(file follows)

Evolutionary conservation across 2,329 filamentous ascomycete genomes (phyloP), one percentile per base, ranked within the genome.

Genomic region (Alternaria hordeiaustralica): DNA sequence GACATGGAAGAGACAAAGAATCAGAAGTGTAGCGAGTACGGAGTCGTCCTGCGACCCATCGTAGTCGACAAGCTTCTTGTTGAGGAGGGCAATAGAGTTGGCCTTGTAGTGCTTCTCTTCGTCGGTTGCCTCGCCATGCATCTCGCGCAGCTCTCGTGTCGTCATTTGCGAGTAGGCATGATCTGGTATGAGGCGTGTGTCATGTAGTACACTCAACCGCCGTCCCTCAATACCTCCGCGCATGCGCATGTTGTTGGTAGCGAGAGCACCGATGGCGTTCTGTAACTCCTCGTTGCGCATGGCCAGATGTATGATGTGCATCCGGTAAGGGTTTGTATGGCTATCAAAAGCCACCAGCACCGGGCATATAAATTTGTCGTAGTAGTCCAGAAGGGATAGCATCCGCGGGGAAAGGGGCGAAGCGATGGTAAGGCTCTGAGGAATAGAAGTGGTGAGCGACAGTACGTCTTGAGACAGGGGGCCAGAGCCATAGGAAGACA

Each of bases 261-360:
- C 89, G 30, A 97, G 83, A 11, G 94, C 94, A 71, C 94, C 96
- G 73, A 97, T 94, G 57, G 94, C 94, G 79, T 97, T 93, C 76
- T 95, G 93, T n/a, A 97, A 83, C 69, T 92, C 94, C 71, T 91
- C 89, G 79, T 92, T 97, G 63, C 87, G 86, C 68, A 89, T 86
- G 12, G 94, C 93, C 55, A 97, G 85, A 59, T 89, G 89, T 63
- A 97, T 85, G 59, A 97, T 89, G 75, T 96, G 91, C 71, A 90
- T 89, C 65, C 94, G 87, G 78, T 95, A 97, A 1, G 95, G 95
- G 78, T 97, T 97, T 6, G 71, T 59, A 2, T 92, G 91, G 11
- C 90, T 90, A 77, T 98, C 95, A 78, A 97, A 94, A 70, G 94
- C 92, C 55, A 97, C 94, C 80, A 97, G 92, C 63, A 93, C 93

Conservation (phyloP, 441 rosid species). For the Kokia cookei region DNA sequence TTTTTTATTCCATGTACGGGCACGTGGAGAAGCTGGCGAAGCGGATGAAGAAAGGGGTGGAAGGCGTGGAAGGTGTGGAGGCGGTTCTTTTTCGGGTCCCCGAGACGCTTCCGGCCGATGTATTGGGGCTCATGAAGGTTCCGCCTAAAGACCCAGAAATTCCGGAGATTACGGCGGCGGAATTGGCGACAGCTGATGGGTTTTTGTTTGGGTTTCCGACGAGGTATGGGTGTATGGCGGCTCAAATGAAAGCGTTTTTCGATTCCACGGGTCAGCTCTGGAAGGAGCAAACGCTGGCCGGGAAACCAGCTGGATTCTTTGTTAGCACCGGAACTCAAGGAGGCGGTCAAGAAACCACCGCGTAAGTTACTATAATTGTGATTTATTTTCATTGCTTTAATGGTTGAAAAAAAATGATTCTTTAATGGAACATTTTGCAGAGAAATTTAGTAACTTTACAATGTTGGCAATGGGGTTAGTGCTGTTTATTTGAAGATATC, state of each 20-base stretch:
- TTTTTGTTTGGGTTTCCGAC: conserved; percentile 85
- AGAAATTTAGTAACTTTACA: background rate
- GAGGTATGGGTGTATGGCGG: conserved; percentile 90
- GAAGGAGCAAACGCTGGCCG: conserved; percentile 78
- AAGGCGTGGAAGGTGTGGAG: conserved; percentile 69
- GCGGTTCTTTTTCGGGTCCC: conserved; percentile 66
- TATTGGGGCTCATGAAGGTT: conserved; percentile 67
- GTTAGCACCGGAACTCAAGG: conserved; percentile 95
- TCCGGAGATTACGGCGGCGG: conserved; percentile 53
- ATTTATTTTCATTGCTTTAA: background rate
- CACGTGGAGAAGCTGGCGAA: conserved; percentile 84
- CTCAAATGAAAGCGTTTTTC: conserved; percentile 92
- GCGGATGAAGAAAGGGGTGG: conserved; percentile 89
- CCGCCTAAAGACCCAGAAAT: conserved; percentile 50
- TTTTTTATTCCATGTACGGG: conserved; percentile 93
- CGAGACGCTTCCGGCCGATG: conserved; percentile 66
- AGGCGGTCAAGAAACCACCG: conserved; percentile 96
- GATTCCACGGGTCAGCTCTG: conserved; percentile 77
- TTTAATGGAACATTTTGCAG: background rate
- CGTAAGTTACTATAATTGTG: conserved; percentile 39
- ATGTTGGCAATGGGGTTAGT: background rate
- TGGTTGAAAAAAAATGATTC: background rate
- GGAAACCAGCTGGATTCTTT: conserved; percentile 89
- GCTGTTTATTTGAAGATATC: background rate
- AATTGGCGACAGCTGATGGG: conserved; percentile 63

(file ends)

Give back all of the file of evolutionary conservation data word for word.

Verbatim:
Evolutionary conservation across 2,329 filamentous ascomycete genomes (phyloP), one percentile per base, ranked within the genome.

Genomic region (Alternaria hordeiaustralica): DNA sequence GACATGGAAGAGACAAAGAATCAGAAGTGTAGCGAGTACGGAGTCGTCCTGCGACCCATCGTAGTCGACAAGCTTCTTGTTGAGGAGGGCAATAGAGTTGGCCTTGTAGTGCTTCTCTTCGTCGGTTGCCTCGCCATGCATCTCGCGCAGCTCTCGTGTCGTCATTTGCGAGTAGGCATGATCTGGTATGAGGCGTGTGTCATGTAGTACACTCAACCGCCGTCCCTCAATACCTCCGCGCATGCGCATGTTGTTGGTAGCGAGAGCACCGATGGCGTTCTGTAACTCCTCGTTGCGCATGGCCAGATGTATGATGTGCATCCGGTAAGGGTTTGTATGGCTATCAAAAGCCACCAGCACCGGGCATATAAATTTGTCGTAGTAGTCCAGAAGGGATAGCATCCGCGGGGAAAGGGGCGAAGCGATGGTAAGGCTCTGAGGAATAGAAGTGGTGAGCGACAGTACGTCTTGAGACAGGGGGCCAGAGCCATAGGAAGACA

Each of bases 261-360:
- C 89, G 30, A 97, G 83, A 11, G 94, C 94, A 71, C 94, C 96
- G 73, A 97, T 94, G 57, G 94, C 94, G 79, T 97, T 93, C 76
- T 95, G 93, T n/a, A 97, A 83, C 69, T 92, C 94, C 71, T 91
- C 89, G 79, T 92, T 97, G 63, C 87, G 86, C 68, A 89, T 86
- G 12, G 94, C 93, C 55, A 97, G 85, A 59, T 89, G 89, T 63
- A 97, T 85, G 59, A 97, T 89, G 75, T 96, G 91, C 71, A 90
- T 89, C 65, C 94, G 87, G 78, T 95, A 97, A 1, G 95, G 95
- G 78, T 97, T 97, T 6, G 71, T 59, A 2, T 92, G 91, G 11
- C 90, T 90, A 77, T 98, C 95, A 78, A 97, A 94, A 70, G 94
- C 92, C 55, A 97, C 94, C 80, A 97, G 92, C 63, A 93, C 93

Conservation (phyloP, 441 rosid species). For the Kokia cookei region DNA sequence TTTTTTATTCCATGTACGGGCACGTGGAGAAGCTGGCGAAGCGGATGAAGAAAGGGGTGGAAGGCGTGGAAGGTGTGGAGGCGGTTCTTTTTCGGGTCCCCGAGACGCTTCCGGCCGATGTATTGGGGCTCATGAAGGTTCCGCCTAAAGACCCAGAAATTCCGGAGATTACGGCGGCGGAATTGGCGACAGCTGATGGGTTTTTGTTTGGGTTTCCGACGAGGTATGGGTGTATGGCGGCTCAAATGAAAGCGTTTTTCGATTCCACGGGTCAGCTCTGGAAGGAGCAAACGCTGGCCGGGAAACCAGCTGGATTCTTTGTTAGCACCGGAACTCAAGGAGGCGGTCAAGAAACCACCGCGTAAGTTACTATAATTGTGATTTATTTTCATTGCTTTAATGGTTGAAAAAAAATGATTCTTTAATGGAACATTTTGCAGAGAAATTTAGTAACTTTACAATGTTGGCAATGGGGTTAGTGCTGTTTATTTGAAGATATC, state of each 20-base stretch:
- TTTTTGTTTGGGTTTCCGAC: conserved; percentile 85
- AGAAATTTAGTAACTTTACA: background rate
- GAGGTATGGGTGTATGGCGG: conserved; percentile 90
- GAAGGAGCAAACGCTGGCCG: conserved; percentile 78
- AAGGCGTGGAAGGTGTGGAG: conserved; percentile 69
- GCGGTTCTTTTTCGGGTCCC: conserved; percentile 66
- TATTGGGGCTCATGAAGGTT: conserved; percentile 67
- GTTAGCACCGGAACTCAAGG: conserved; percentile 95
- TCCGGAGATTACGGCGGCGG: conserved; percentile 53
- ATTTATTTTCATTGCTTTAA: background rate
- CACGTGGAGAAGCTGGCGAA: conserved; percentile 84
- CTCAAATGAAAGCGTTTTTC: conserved; percentile 92
- GCGGATGAAGAAAGGGGTGG: conserved; percentile 89
- CCGCCTAAAGACCCAGAAAT: conserved; percentile 50
- TTTTTTATTCCATGTACGGG: conserved; percentile 93
- CGAGACGCTTCCGGCCGATG: conserved; percentile 66
- AGGCGGTCAAGAAACCACCG: conserved; percentile 96
- GATTCCACGGGTCAGCTCTG: conserved; percentile 77
- TTTAATGGAACATTTTGCAG: background rate
- CGTAAGTTACTATAATTGTG: conserved; percentile 39
- ATGTTGGCAATGGGGTTAGT: background rate
- TGGTTGAAAAAAAATGATTC: background rate
- GGAAACCAGCTGGATTCTTT: conserved; percentile 89
- GCTGTTTATTTGAAGATATC: background rate
- AATTGGCGACAGCTGATGGG: conserved; percentile 63